My goal is to help others to find the road to living a Life Beyond Surviving! I pray you’ll join me in 2020 to make it your best year with chronic illness yet!

I’d love to hear how this blog has helped you so far. Please leave a comment with your thoughts and suggestions for future posts. Until then, Happy New Year, Survivors!

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Merry Christmas, Survivors!

I pray that this blog has been a blessing to you in 2019. I hope you keep coming back for inspiration, support, understanding, and tips. It’s my mission to uplift those with chronic illness and other chronic conditions and to give them the support they need not only to live better with their chronic issues, but to live a life beyond surviving!

May we continue to journey together in 2020 to bridge the gap from here to there.

Merry Christmas! May God bless you and your family!

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One of the Worst Things to Say to a Believer Who is Hurting-Repost

I want to follow up on my two-part series on Polly Positive to bring you this article I wrote many years ago for my Art of Eloquence communication blog. I was talking about how we communicate with those who are struggling with chronic illness actually affects them, even if the person’s intentions are good. While Polly’s intentions are to bring the person back to Jesus, the timing isn’t right and the message that comes across is quite damaging and, in fact, not biblical:

Pleasant words are a honeycomb, sweet to the soul and healing to the bones.” -Proverbs 16:24

Sad

I’ve seen it so many times. A sister in the Lord opens up to share a struggle she is going through in the hopes that the fellowship will bring strength to a weary heart. Instead of support, sympathy or understanding, she receives condemnation by well-meaning and faith-filled believers. In place of words of peace and comfort, they rebuke the poor sinner for not having enough faith. They remind her of the mustard seed, how faith can move mountains and how big God is, but what does that do to her suffering? Does it relieve her suffering or does it, in fact, increase it and place the blame squarely on her?

This is actually one of the worst things you can communicate to a believer who is hurting. Why? Because what you’re saying is:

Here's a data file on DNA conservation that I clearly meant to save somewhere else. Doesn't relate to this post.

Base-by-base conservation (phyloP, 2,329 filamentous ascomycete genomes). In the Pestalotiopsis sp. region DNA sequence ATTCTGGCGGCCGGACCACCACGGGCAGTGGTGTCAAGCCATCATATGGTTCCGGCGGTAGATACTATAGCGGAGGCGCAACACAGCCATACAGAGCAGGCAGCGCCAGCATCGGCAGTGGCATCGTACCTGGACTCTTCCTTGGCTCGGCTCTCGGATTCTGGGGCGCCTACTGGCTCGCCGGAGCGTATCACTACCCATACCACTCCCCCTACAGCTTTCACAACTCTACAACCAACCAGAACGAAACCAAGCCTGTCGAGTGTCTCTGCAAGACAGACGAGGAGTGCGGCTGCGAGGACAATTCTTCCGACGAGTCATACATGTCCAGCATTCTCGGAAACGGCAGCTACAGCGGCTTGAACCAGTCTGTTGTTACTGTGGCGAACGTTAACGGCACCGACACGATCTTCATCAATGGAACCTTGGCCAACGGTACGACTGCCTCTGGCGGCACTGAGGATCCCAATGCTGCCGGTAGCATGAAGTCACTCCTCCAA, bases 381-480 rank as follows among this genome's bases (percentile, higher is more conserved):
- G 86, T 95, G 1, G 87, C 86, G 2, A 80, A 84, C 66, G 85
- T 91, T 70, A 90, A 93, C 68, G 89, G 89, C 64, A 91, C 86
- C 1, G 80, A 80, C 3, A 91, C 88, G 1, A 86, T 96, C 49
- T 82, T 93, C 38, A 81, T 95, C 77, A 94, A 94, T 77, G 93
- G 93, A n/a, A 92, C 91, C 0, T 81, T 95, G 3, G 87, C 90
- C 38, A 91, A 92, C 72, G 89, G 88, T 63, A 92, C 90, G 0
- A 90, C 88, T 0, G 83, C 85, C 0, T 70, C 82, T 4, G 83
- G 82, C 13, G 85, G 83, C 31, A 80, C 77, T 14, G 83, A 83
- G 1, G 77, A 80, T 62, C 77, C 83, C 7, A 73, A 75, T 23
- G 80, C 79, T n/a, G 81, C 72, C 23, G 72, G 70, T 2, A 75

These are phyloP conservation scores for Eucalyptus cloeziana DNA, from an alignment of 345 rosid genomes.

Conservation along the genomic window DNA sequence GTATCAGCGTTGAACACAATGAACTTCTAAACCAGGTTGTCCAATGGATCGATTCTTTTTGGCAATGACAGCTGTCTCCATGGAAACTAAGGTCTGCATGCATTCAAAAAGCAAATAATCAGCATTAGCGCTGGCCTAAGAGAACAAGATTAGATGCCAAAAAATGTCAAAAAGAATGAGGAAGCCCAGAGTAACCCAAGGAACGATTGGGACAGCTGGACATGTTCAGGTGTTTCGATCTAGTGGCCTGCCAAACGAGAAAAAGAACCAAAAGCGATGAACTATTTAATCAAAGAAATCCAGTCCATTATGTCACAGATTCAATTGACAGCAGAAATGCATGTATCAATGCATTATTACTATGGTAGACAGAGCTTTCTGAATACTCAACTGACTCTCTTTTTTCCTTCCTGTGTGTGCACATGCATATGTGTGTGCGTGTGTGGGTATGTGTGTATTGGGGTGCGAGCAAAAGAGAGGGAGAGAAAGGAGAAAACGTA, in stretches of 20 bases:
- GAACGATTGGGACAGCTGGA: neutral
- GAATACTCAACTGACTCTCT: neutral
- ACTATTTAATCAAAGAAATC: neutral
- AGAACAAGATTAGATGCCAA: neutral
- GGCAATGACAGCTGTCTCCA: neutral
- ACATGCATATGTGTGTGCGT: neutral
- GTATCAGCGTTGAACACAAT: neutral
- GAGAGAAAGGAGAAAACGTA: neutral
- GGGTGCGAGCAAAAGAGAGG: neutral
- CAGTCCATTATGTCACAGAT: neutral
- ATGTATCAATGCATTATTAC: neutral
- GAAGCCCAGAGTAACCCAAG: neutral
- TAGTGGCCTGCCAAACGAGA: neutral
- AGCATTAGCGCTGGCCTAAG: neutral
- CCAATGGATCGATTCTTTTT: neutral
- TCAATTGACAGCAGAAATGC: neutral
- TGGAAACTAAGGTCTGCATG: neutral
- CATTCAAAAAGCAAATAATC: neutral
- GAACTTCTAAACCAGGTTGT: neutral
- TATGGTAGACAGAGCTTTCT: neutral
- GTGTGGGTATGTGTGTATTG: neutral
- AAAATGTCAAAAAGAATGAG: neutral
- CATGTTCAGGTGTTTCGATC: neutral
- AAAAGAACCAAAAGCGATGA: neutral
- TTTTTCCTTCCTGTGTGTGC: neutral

1. Your suffering is your fault

By telling a believer that she doesn’t have enough faith in God, you are telling her that she wouldn’t be suffering if she only had more faith. Since she either doesn’t believe she has little faith or doesn’t see how she can have more, she feels you are telling her that she is ONLY suffering because of her own lack of faith. Essentially, this belittles her suffering. After all, people don’t feel as sorry for those who cause their own suffering as we do for those who are suffering through no fault of their own.

2. You wouldn’t suffer if you only had more faith

After being told she has caused her own suffering through unbelief, the only option given her is more belief. This is sort of like telling someone “Be happy!” Have you ever been upset and been faced with a situation in which you had to go out and put on your happy face? It was difficult, wasn’t it? Magnify that tenfold and think how difficult it would be to put on your happy face after having lost a loved one to cancer or after being faced with financial ruin. Can they do it? I’m sure some could, but what does it require? It usually requires a time of mourning, a time of rebuilding after a period of support and strength that comes from fellowship. Telling someone to have faith after you just told them they didn’t have any, isn’t helpful and it can be a huge detriment to their ability to bounce back after a devastating event.